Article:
Gignoux exhibited frequently in New York, Philadelphia, and Boston. He was a member of the National Academy of Design and the first president of the Brooklyn Art Academy. Gignoux exhibited Niagara, The Table Rock–Winter at the National Academy in 1847. In the Corcoran Gallery of Art’s 1985 exhibition catalogue Niagara, Jeremy Elwell Adamson wrote of the Senate’s painting: “Few nineteenth-century portrayals of Niagara match the Gothic horror of this gloomy, ice-girt depiction.”  Gignoux painted four wintertime scenes of Niagara as well as a summertime view. His Niagara Falls in Winter (1858) was exhibited in 1859 along with Frederic Church’s monumental view of Niagara. Gignoux’s works were considered highly collectible during his day, and several of his winter paintings were reproduced and circulated as engraved prints. The artist returned to France in 1870, where he died 12 years later.
1. Jeremy Elwell Adamson, Niagara: Two Centuries of Changing Attitudes, 1697-1901 (Washington, D.C.: Corcoran Gallery of Art, 1985), 57.
One of North America's most celebrated natural wonders, Niagara Falls in the 19th century came to symbolize the magnitude and power of the New World. The French missionary Father Louis Hennepin, traveling with French explorer Rene-Robert Cavelier, Sieur de La Salle, was one of the first Europeans to view the spectacular sight and write of it. His 1698 travel book, A New Discovery of a Vast Country in America, offered readers the first visual image of Niagara: an engraving by an anonymous Dutch artist (who actually had not seen the falls). Hennepin, clearly terrified at the sight of the 160-foot-high falls, estimated the drop at an exaggerated 600 feet. He recounted waters that “foam and boil” in a fearful manner and the “horrible Precipice” that confronts the viewer at the top of the falls.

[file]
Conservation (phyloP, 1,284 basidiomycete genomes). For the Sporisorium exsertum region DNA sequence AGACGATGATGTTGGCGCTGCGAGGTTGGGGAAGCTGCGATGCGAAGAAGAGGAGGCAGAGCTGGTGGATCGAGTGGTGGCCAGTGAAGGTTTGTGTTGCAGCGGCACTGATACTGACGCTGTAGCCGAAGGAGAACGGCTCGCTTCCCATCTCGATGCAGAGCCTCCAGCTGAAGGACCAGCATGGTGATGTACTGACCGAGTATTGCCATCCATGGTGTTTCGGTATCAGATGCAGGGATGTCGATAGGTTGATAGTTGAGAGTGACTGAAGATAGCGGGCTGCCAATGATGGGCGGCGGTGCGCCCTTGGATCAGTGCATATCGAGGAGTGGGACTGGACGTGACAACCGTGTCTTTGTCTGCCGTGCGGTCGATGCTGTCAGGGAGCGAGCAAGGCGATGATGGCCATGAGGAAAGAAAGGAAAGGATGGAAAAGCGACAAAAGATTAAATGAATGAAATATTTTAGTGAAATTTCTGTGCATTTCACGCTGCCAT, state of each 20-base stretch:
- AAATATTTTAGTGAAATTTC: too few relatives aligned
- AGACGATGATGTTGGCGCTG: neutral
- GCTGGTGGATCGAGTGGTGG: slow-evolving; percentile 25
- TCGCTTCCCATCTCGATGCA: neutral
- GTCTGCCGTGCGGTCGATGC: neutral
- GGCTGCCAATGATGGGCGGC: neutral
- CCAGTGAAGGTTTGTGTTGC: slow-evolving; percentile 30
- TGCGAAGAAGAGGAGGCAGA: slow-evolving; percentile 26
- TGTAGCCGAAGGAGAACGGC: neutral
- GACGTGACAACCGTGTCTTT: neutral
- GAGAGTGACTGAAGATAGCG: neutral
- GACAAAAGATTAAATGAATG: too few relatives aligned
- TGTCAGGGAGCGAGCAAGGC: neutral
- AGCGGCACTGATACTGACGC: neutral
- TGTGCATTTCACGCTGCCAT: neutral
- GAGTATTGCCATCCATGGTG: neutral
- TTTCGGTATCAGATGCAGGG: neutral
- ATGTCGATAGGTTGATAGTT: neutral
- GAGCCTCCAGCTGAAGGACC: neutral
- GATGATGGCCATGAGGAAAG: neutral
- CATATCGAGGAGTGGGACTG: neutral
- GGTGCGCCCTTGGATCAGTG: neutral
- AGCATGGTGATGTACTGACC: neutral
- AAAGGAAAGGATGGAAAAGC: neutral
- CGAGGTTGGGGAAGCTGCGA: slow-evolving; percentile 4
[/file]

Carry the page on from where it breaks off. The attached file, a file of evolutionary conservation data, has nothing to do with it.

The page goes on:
After 1760 portrayals of the falls became more frequent and more accurate. Throughout the 1800s artists and writers extolled Niagara's beauty and majesty, and visitors flocked to witness its spectacular power. Their patriotic fervor–linked to the concept of Manifest Destiny and the belief that such magnificence was a divine gift bestowed on the chosen nation–would continue until the Pan-American Exposition of 1901, when the tremendous energy of the falls was harnessed for hydroelectricity.
Niagara, which forms a portion of the international border between the United States and Canada, actually comprises two separate waterfalls. Goat Island splits its cataract into the American Falls in New York State and the Horseshoe, or Canadian, Falls in Ontario. The 45 million gallons that flow per minute over the precipice are now controlled through an international agreement, with water diverted for hydroelectric power. Today Horseshoe Falls is eroding at a rate of approximately 1 foot every 10 years–faster than the American Falls–owing to the greater volume of water that flows over it.
Table Rock, a massive ledge jutting out over Horseshoe Falls, provided an ideal vantage point for early 19th-century tourists. The pointed outcropping was formed as water slowly eroded the soft underlayer of rock, leaving the denser top layer intact. After centuries of continued erosion, pieces of Table Rock began falling off, first in 1818, and again in 1828 and 1829. On June 26, 1850, the giant table fell into the river, leaving the site a ruin now memorialized in paintings and written accounts. When it finally collapsed, the ledge was reported to have been 200 feet long, 60 feet wide, and 100 feet thick.
1. Michael S. Durham, The Smithsonian Guide to Historic America: The Mid-Atlantic States (New York: Stewart, Tabori & Chang, 1989), 262.